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Subject: Re: [boost] [contract] Without the macros
From: Lorenzo Caminiti (lorcaminiti_at_[hidden])
Date: 2016-06-24 18:49:33

Hi Andrzej!

On Fri, Jun 24, 2016 at 2:43 PM, Andrzej Krzemienski <akrzemi1_at_[hidden]> wrote:
> 2016-06-15 17:30 GMT+02:00 Lorenzo Caminiti <lorcaminiti_at_[hidden]>:
>> While doing so I realized that leveraging C++11 lambda functions,
>> Boost.Contract could be re-implemented without its crazy macros that
>> alter C++ function declaration syntax.
> If I understand correctly, the change you propose moves the assertions from
> function declaration into function definition. If this is the case, I would
> say it is a step in wrong direction. Pre-/post-conditions are part of
> function contract and belong in function declaration.

True this a downside of the new version, but that removes the crazy
macros which I consider more important in using the library than
keeping contracts with function declarations. If you are willing to
manually repeat the function signature, you cal leave a small function
definition in header files that will just program the contracts and
then calls the body. That emulates keeping contracts with function
declarations to the extent they will be clearly visible from the
header files that are shipped with the compiled code:

``Contracts are part of the program specification and not of its
implementation (see also Specification and Implementation). However,
this library uses function definitions to program the contracts so
contract code appears together with the function implementation code.

> Also, from the example, it looks like I will have to pay for the existence
> of `boost::contract::old_ptr` and `boost::contract::guard` (and compiler
> warnings related to them) even if I disable contracts. Is that right?

Yes, you'll pay the cost of declaring a smart pointer for old_ptr that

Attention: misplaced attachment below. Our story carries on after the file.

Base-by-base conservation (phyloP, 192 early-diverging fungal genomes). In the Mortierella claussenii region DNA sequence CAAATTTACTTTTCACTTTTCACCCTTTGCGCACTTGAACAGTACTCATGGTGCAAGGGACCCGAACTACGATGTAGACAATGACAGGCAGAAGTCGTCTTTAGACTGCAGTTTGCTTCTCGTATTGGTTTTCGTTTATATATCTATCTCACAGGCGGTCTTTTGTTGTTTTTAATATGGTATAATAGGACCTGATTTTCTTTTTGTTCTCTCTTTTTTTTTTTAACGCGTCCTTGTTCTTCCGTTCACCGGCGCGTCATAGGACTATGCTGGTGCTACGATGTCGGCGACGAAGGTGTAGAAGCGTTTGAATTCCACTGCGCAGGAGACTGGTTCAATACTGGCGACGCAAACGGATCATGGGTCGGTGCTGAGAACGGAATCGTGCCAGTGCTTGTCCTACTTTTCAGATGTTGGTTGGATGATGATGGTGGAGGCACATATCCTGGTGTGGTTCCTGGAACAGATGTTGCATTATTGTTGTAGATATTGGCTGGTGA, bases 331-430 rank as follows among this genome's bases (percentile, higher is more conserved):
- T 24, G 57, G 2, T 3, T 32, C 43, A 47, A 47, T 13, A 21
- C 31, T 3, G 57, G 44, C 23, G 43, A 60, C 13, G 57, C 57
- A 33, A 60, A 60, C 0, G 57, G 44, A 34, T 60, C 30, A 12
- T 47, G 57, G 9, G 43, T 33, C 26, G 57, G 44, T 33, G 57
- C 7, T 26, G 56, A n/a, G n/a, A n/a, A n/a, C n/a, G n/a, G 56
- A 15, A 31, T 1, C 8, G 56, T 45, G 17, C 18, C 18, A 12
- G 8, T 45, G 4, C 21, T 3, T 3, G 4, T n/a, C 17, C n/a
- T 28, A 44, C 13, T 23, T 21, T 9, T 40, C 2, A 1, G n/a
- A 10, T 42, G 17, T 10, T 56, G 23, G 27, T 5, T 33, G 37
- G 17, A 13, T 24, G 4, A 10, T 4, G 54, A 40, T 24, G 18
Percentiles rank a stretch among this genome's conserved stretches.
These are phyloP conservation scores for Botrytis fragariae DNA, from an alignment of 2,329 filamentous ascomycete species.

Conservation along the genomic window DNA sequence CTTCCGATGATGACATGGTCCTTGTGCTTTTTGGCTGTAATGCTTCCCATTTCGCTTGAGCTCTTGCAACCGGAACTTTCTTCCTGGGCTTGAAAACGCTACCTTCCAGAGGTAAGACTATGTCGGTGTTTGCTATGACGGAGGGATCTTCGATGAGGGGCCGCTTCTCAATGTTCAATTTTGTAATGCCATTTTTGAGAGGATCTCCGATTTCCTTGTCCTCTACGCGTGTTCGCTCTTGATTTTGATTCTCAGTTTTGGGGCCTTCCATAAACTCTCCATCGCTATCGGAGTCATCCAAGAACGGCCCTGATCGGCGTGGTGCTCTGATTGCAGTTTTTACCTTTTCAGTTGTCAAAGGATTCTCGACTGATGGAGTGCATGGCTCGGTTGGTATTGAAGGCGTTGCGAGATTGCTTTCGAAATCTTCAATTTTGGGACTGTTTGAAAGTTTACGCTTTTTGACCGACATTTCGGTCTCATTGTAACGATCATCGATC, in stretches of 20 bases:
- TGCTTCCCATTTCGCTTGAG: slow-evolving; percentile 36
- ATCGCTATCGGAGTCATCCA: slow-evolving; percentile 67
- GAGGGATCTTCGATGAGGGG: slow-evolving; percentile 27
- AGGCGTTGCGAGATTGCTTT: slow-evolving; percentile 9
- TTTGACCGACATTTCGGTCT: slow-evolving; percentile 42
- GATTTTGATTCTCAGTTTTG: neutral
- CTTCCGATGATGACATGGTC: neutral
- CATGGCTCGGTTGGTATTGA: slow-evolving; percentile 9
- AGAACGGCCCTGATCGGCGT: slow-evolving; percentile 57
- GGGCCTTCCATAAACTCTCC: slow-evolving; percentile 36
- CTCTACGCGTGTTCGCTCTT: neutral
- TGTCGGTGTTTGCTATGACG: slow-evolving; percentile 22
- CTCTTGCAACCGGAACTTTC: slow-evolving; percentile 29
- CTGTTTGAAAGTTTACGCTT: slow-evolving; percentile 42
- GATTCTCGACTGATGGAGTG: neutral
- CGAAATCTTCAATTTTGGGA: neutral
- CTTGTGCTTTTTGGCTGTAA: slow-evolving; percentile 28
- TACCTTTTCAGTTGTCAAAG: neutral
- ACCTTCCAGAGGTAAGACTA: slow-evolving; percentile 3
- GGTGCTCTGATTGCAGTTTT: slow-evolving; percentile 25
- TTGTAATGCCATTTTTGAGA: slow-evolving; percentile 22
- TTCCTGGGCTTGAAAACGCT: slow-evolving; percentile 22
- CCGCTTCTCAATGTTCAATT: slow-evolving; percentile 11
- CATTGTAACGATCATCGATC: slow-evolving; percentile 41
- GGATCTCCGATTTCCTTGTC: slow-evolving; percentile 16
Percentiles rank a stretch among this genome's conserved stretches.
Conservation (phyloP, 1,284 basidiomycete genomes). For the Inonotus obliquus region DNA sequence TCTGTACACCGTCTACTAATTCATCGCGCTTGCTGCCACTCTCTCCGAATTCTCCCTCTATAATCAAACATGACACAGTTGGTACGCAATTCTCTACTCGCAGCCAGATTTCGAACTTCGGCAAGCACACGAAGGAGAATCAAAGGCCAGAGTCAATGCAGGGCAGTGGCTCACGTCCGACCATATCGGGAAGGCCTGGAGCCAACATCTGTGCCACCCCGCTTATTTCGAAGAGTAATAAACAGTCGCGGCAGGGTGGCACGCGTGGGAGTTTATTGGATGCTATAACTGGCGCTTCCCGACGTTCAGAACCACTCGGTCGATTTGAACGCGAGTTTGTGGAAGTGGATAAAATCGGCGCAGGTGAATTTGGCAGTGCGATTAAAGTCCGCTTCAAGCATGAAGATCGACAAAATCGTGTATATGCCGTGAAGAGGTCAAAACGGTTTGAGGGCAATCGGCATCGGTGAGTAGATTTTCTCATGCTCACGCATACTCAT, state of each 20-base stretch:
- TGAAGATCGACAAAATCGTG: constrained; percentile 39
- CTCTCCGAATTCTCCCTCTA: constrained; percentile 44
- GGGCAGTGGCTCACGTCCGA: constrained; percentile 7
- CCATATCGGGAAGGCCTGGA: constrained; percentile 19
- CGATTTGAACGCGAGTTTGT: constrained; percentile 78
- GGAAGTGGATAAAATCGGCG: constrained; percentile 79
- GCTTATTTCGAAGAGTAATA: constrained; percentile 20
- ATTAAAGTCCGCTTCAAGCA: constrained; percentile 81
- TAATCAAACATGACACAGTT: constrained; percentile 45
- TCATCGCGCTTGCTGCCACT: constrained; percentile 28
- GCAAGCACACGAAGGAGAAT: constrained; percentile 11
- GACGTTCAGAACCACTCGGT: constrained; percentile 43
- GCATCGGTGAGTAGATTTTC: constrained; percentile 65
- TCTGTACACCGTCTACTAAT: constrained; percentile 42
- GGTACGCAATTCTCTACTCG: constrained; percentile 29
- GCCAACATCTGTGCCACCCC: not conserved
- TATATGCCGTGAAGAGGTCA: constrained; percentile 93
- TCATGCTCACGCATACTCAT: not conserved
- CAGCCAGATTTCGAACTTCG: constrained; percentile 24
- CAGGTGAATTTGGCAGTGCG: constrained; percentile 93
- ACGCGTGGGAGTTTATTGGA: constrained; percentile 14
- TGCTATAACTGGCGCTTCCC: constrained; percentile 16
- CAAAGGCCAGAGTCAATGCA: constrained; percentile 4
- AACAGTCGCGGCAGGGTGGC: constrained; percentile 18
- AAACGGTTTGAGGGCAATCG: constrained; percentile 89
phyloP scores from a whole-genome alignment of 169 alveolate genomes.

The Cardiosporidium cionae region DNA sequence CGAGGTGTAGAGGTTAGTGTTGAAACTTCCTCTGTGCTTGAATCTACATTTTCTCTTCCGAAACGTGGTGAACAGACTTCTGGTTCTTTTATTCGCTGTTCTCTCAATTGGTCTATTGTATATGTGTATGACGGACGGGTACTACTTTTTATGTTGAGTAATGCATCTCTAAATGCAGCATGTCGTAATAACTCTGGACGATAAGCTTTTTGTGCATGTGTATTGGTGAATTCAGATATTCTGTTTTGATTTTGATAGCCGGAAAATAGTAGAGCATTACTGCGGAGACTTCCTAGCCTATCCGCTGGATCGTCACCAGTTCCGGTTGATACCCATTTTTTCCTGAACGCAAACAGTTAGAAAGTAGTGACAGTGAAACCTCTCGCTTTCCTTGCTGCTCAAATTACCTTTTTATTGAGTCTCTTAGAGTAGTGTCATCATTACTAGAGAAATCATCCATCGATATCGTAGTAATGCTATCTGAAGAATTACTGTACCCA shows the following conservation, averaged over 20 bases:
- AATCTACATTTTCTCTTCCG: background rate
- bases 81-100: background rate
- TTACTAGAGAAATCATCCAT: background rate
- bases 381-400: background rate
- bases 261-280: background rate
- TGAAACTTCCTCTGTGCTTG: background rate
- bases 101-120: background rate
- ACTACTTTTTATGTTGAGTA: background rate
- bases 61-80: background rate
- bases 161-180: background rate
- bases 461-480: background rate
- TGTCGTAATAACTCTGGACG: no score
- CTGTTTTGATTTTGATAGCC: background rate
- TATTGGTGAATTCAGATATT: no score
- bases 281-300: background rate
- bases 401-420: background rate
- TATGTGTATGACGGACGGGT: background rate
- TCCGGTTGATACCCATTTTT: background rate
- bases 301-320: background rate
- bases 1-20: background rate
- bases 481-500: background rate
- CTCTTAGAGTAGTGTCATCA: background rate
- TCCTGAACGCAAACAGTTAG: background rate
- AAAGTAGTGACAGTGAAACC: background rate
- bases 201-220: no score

will be assigned to null in this case (no old value copy is actually
done when postconditions are disable) and a contract guard that will
do nothing. The library implementation code is optimized to remove all
internal members, etc. so these objects are rather simple when
contracts are disable, but they are still there.

> I do not know what the previous macros did, but I had the impression that they
> were able to erase any track of contract-related objects.

Yes, the old macros where able to completely erase contract code from
user code when contracts were disabled. With the new version you can
do that manually if that is truly needed:

However, in my experience if a piece of code is very critical for
performance then I don't program contracts for it (because even the
cost of checking preconditions might not be acceptable). Most of the
code however is not that performance-critical, I program contracts for
it, and if this contract code declares an extra empty pointer and
guard even when contracts are disabled that's not an issue in practice
(plus I usually leave preconditions and entry invariants enabled even
in code that is shipped).

> Also, the way you use the return value, forces me to depart from how I
> normally write return statements.
> While the new version is clearly more readable, it also has certain
> important disadvantages compared to the previous version.
> What more do the new version of pre/postconditions offers compared to putting two asserts at
> the beginning and the end of the function?

Old values, class invariants, and subcontracting (in increasing order
of implementation complexity).

> Preconditions are evaluated after local object's destructors. What you propose is addressing the
> subject from a different anle, but is not necessarily superior to the
> previous version.

Absolutely correct, there is a trade-off between the old and new
version (I think I pointed that out in the docs even if not in a
direct comparison with the old macro interface, I will do that
comparison in the Release Notes section).

That said, the crazy macro syntax, long compilation/preprocessing
times, and cryptic compiler/preprocessor errors were major blockers
for adopting the old library in real code. The new library no longer
suffers from these issues so I hope it can be more widely used. I
consider that a fare trade-off with respect to the cost of not having
contracts in declarations and small run-time overheads associated with
empty old_ptr and guard when contracts are all disabled (also
programmers can manually program extra code to get around these
limitations in sections of the code where they really are limiting in


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